Friday Forum – We bring the hottest questions from the Chinese Social & Digital space to our brightest minds.

What brand has mastered the use of GIFs?

Lucie Wong
Communication Strategist / We Are Social

Brand: BBC America

BBC America 是我在GIPHY上最喜欢的账号之一。它们已经成功地将它们的内容转化为“金子”而走红。还有,看看那些可爱的动物和疯狂的表情!在群聊大战中,它们总可以为你提供武装。

BBC America is one of my favorite accounts on GIPHY. They’ve successfully turned their content into nuggets to help make them viral. Also, look at those cute animals and mad expressions! There’ll always be something there to arm anyone for a group chat battle.


Michael Russam
Copywriter / We Are Social

Brand: Netflix


One company that recognizes how powerful gifs can be for online marketing is Netflix. They have a unique advantage in that their product itself is visual content that lends itself to the creation of great gifs, but they really take the opportunity and run with it via a full Giphy profile divided by show into huge browsable lists. Think about how many Tiger King gifs were floating around when that show was at its peak of virality. Netflix understands that if people spread enough funny, relatable, or bizarre gifs from a particular show of theirs – even totally out of context – it will probably lead curious bystanders back to them.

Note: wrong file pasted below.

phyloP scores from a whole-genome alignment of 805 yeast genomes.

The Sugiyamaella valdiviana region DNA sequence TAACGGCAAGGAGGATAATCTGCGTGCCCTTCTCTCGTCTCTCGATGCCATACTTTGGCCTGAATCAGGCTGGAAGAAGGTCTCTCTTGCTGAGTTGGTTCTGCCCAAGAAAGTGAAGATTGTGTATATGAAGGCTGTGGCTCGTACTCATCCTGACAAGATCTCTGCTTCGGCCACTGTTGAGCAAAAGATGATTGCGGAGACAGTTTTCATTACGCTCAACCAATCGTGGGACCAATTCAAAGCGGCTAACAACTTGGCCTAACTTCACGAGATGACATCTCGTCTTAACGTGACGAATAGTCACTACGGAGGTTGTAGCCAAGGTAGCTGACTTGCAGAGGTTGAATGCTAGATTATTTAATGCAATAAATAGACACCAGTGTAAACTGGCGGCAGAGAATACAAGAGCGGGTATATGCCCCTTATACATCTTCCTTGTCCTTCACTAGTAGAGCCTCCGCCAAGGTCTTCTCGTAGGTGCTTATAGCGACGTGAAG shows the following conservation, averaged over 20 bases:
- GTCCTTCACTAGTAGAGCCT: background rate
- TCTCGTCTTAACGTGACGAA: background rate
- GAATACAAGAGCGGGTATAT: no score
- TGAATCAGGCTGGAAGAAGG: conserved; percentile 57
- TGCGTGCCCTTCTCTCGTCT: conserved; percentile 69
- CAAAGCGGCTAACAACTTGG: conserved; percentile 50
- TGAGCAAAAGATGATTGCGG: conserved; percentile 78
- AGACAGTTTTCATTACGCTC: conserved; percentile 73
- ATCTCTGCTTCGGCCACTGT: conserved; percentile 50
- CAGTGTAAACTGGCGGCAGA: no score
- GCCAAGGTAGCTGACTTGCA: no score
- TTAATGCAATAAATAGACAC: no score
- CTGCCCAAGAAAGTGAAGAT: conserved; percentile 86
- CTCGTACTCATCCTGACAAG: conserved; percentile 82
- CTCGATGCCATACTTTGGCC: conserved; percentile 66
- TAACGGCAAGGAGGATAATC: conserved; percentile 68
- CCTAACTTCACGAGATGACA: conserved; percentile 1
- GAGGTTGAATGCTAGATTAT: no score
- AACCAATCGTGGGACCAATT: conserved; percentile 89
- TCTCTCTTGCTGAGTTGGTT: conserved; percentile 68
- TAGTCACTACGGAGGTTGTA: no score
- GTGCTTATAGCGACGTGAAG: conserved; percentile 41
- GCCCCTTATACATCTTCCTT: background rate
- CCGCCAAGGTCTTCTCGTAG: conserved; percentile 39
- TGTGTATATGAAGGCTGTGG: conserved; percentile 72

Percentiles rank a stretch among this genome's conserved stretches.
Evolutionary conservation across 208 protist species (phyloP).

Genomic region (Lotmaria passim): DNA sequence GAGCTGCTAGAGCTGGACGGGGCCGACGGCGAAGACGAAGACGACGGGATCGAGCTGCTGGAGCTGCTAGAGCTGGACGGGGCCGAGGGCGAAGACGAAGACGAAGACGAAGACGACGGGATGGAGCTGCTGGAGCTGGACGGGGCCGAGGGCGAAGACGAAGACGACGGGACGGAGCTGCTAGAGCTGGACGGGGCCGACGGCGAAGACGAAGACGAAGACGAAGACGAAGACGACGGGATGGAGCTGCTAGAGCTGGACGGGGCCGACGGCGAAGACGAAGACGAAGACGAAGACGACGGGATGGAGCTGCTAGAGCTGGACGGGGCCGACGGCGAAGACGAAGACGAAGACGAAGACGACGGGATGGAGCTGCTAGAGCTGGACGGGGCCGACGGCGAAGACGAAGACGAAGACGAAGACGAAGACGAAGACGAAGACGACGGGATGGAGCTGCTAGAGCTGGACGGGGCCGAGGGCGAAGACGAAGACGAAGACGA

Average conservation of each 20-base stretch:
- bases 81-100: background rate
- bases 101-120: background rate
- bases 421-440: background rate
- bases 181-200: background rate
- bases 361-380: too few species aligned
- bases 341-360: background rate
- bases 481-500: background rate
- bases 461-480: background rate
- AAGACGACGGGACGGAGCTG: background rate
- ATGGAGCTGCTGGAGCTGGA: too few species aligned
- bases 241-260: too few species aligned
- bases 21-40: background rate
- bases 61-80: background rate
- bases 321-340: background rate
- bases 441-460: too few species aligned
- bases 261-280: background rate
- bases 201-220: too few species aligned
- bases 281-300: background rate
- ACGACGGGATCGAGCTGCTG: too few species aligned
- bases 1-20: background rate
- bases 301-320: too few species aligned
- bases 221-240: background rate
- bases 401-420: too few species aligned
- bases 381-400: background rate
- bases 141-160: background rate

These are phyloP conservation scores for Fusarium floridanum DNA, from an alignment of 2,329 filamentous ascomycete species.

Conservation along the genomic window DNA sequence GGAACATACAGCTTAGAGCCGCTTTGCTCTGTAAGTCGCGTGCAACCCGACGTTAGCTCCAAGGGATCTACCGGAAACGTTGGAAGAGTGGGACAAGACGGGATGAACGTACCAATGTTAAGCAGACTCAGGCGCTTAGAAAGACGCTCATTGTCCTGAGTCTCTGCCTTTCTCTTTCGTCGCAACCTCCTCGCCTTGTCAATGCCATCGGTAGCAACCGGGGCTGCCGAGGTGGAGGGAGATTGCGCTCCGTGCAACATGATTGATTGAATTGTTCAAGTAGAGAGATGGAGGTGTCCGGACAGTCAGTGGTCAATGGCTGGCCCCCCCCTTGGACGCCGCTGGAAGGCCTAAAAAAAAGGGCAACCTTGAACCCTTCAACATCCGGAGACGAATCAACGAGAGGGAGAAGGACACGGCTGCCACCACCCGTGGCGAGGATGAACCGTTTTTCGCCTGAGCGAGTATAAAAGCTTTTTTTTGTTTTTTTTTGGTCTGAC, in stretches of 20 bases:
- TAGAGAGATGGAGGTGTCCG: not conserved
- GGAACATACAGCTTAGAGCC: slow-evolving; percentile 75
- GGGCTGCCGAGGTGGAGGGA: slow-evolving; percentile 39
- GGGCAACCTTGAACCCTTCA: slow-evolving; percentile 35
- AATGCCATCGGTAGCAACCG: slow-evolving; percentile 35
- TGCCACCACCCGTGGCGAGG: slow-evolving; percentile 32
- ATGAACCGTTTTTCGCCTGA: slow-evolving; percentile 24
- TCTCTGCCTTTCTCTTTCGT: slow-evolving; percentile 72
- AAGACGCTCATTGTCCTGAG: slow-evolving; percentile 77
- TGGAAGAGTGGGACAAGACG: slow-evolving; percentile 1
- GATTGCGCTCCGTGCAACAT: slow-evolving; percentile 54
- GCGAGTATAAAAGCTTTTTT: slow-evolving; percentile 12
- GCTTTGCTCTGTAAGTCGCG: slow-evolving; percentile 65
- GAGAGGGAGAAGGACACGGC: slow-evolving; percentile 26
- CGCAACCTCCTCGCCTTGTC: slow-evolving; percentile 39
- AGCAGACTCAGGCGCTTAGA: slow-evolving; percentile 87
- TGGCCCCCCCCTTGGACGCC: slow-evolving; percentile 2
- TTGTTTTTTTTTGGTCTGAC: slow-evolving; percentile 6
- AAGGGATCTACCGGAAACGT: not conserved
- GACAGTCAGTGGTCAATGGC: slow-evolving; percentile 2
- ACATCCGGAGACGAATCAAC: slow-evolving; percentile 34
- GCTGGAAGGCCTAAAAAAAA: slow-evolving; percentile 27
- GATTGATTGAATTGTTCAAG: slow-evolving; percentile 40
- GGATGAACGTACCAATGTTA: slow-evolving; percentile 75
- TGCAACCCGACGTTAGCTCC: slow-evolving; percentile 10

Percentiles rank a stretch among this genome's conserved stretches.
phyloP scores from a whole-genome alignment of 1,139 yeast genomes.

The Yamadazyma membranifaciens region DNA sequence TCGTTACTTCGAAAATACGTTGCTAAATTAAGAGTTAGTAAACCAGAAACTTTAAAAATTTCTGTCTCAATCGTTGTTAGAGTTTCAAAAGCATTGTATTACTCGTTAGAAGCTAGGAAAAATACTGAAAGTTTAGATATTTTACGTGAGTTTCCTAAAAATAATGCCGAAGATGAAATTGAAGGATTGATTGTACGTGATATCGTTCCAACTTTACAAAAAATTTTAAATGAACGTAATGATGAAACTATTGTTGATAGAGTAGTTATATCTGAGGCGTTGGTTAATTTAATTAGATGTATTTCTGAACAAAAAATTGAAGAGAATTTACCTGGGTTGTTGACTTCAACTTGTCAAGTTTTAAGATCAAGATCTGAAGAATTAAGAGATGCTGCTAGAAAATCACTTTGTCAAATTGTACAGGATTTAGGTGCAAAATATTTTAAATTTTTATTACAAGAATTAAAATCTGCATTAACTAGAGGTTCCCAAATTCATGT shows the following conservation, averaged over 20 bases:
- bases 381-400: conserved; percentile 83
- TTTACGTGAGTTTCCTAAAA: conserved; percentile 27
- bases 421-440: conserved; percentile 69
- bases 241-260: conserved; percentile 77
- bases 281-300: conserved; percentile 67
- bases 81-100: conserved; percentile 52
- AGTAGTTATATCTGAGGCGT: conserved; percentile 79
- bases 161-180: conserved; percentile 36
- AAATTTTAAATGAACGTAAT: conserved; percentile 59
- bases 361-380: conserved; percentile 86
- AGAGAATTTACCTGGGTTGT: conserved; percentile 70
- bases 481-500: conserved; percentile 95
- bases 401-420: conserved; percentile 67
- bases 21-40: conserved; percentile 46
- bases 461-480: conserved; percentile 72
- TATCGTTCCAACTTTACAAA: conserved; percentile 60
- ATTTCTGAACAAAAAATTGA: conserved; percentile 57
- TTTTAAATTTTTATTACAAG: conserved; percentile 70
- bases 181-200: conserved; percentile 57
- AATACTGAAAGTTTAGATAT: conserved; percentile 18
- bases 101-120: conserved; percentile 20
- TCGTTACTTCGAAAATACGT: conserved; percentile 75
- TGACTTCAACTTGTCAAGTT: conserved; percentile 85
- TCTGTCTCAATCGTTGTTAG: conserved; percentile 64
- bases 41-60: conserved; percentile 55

Elena Tan
Copywriter / We Are Social

Brand: Adult Swim

易如反掌的问题,Adult Swim。这个著名的怪异的深夜电视频道以创造迷幻的(有时令人不安的)动画来熟练使用动图,动画的阵容包括许多人气角色。当你看这些动图的时候,很难不去注意阵容。它们呈现出一种低保真度和手工制作的感觉,不像干净整洁的企业信息那样令人不快,这在不喜欢社交媒体上看到广告的观众中产生了更积极的共鸣。

Hands down, Adult Swim. The notoriously weird late-night TV channel has mastered GIFs by creating trippy (and sometimes disturbing) animations that feature many of the most popular characters in its line-up. When you see their GIFs, it’s hard not to look at it. They have a certain lo-fi and handmade feeling that is less off-putting than neat and tidy corporate messaging, which resonates more positivity with audiences who don’t love seeing ads in their social streams.


Thomas Johnson
Copywriter / We Are Social

Brand: Starbucks


Starbucks used Gifs nicely when they released 21 of their own home-brewed ones back in 2015. They were able to play around and serve up decaf-dank content (people in unicorn masks toasting Grandes) which would appeal to the type of young, artisanal obsessed hipster who would traditionally recoil at the thought of getting their frap ground by the corporate machine. Thus, the medium of the Gif – glitchy, cheap, homemade, and low-res as it is – was used to great effect in percolating a mercurial, lo-fi, totally chill change of tone for our plucky coffee-lords.